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Israel Fehr is a writer for Big League Stew on Yahoo Sports. Have a tip? Email him at israelfehr@yahoo.ca or follow him on Twitter. Follow @israelfehr

Author: Israel Fehr
Posted: July 31, 2015, 6:20 pm

(Getty Images)With the aces already off the market, a lot of attention will be paid to relief pitching on MLB trade-deadline day.

While we wait to see if the bigger names, such as Aroldis Chapman and Craig Kimbrel get moved, the Toronto Blue Jays got in on the action and acquired Mark Lowe in a trade with the Seattle Mariners.

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The Jays are giving up three minor leaguersNick Wells, Jacob Brentz and Rob Rasmussen. None of them are considered a high-level prospect.

Lowe isn't the biggest name in the relief-pitching world, but he's enjoying a revival this season in Seattle. And his numbers show he should help what's been a shaky bullpen in Toronto. The 32-year-old veteran has a 1.00 ERA in 34 appearances this season, giving up just four earned runs in 36 innings while working the seventh or eighth inning for the Mariners. His strikeout-per-nine-innings rate is a wowing 11.8. The Blue Jays will take that.

[Follow our trade deadline tracker for the latest MLB news and rumors.]

Toronto's bullpen ERA is 3.36, but that stands to drop with the additions of Lowe and LaTroy Hawkins, who came over in the Troy Tulowitzki trade. The Jays also got Aaron Sanchez back last week. With their splashy moves this week — getting Tulowitzki and David Price — shoring up the bullpen is a necessity if the Jays want to be a well-rounded team come September.

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Mike Oz is the editor of Big League Stew on Yahoo Sports. Have a tip? Email him at mikeozstew@yahoo.com or follow him on Twitter! Follow @MikeOz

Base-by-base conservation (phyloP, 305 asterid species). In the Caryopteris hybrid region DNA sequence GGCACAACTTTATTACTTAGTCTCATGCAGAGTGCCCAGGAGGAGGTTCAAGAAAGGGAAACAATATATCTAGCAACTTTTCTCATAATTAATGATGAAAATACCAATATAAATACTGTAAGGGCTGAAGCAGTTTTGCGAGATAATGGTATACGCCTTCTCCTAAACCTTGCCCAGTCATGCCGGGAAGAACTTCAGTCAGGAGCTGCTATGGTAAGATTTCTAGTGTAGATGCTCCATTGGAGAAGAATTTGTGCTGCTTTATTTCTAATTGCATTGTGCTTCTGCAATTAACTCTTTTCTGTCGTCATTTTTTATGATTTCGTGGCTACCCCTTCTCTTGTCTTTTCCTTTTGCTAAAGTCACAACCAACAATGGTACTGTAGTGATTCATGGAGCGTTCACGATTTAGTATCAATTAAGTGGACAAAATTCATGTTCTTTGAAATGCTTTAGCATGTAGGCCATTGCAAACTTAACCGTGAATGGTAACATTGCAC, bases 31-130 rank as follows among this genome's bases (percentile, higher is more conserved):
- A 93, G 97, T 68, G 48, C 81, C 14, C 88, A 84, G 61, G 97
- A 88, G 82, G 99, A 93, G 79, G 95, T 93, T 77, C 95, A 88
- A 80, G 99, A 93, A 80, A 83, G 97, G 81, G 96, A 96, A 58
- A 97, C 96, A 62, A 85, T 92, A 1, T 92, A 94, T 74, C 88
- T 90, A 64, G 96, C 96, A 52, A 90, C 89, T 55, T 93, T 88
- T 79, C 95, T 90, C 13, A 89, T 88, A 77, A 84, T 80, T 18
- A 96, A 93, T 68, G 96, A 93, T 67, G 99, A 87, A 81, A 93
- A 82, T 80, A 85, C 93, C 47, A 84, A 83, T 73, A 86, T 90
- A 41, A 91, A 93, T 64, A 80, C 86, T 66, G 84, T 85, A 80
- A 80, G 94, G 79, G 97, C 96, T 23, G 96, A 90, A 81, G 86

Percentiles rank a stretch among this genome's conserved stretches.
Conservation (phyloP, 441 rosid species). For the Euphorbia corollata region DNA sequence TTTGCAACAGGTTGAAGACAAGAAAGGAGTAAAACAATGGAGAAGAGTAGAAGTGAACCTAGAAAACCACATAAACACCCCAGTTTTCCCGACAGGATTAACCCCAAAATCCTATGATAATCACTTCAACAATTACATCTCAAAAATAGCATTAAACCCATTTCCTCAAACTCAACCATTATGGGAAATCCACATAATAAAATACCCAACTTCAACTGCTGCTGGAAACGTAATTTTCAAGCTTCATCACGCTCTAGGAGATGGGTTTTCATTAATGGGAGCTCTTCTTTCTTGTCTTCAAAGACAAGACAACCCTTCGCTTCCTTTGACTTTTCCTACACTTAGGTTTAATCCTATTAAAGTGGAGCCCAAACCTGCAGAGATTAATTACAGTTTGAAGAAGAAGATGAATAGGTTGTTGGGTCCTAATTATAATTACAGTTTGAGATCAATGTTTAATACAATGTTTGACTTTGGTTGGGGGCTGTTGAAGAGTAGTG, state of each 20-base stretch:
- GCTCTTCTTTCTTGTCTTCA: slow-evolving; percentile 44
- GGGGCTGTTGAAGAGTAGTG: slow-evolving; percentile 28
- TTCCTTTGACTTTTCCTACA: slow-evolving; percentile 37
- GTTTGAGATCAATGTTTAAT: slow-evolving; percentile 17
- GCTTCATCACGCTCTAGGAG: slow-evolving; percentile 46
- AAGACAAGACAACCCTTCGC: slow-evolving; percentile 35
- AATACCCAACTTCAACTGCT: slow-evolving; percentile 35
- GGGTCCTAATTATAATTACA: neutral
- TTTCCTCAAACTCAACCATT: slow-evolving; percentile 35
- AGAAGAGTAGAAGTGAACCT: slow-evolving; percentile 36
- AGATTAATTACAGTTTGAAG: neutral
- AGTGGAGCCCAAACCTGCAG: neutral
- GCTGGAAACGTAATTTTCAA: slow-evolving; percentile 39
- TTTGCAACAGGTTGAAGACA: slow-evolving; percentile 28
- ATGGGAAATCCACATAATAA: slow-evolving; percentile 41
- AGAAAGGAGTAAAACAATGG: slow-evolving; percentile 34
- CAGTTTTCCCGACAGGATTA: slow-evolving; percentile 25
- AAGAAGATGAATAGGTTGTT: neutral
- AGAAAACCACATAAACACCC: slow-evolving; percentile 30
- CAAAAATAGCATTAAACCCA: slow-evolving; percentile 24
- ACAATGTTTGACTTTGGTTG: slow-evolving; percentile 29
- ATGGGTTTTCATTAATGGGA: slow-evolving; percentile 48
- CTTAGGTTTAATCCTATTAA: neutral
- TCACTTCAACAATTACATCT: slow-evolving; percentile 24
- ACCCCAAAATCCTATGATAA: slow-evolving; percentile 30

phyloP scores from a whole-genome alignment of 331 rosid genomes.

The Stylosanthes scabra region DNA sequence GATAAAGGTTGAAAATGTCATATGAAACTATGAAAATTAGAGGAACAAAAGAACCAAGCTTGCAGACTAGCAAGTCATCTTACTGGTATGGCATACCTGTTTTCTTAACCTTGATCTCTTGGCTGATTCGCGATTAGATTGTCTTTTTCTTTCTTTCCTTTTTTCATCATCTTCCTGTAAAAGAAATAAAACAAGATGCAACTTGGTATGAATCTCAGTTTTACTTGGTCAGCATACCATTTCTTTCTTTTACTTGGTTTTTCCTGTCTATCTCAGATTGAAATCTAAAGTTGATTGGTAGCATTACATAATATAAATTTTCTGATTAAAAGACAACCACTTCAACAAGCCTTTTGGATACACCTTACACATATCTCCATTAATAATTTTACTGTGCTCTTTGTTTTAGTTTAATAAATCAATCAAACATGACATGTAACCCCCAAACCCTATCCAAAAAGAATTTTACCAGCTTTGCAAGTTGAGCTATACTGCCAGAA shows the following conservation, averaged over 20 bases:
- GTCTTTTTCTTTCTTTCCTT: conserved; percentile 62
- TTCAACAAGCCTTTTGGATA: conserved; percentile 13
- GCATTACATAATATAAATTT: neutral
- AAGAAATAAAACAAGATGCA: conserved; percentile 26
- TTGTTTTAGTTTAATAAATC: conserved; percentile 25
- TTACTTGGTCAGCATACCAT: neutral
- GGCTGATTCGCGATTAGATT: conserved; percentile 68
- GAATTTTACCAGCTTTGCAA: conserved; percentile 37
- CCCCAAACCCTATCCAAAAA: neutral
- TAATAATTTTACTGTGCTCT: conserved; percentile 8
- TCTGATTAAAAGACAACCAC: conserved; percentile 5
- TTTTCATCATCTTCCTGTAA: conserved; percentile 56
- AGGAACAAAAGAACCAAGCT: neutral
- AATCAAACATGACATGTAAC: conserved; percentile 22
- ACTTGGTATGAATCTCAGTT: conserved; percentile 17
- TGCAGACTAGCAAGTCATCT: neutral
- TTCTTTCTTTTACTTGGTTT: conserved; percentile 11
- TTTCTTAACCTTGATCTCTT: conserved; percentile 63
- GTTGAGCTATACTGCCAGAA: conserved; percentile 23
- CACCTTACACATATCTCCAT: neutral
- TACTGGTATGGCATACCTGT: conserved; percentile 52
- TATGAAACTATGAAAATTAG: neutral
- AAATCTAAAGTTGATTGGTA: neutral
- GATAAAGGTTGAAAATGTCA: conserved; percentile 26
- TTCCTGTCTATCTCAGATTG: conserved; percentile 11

Author: Mike Oz
Posted: July 31, 2015, 6:03 pm

We've reached the home stretch of the MLB Trade Deadline. Clubs can complete non-waiver trades until 4 p.m. ET Friday, and as the seconds tick toward that deadline, there will be no shortage of news and rumors.

Check out our daily digest for all of Thursday's action you might have missed. Since we're getting closer to the deadline, The Stew's writers will be chatting live with users, answering questions and giving analysis as the news and rumors roll in.

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The Twitter tracker gives you every bit of info from the Yahoo Sports crew and the industry's top reporters. So keep an eye on it for up-to-the-second news.

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Mike Oz is the editor of Big League Stew on Yahoo Sports. Have a tip? Email him at mikeozstew@yahoo.com or follow him on Twitter! Follow @MikeOz

Author: Mike Oz
Posted: July 31, 2015, 5:09 pm
Jonathan Broxton (Getty Images)

The St. Louis Cardinals certainly buy into the old baseball adage that you can never have too much pitching, even when you have the best record in baseball.

Reliever Jonathan Broxton was traded from the Milwaukee Brewers to the Cardinals on Friday, just a week after the Cards made a deal with the Miami Marlins to bring in former closer Steve Cishek. ESPN.com's Jerry Crasnick was the first to report that Broxton was on his way to St. Louis.

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The 31-year-old right-hander is not the same dominant force he was during his prime with the Dodgers. Broxton has a 5.89 ERA in 36 2/3 innings as a set-up man for Milwaukee this season, but he has been pitching better of late with seven consecutive scoreless appearances.

With St. Louis he'll be just another late-inning option, given how deep their bullpen already is.

Cardinals bullpen depth is immense. Rosey, Siegrist, Cishek, Tui, Maness, Socolovich, Villanueva, Choate. Add Broxton, and Walden back soon.

— Jeff Passan (@JeffPassan) July 31, 2015

[Follow our trade deadline tracker for the latest MLB news and rumors.]

Malik Collymore is the player heading to the Brewers. Collymore is a 20-year-old prospect currently playing rookie-ball as an outfielder after beginning his time in the Cardinals' system as a middle infielder.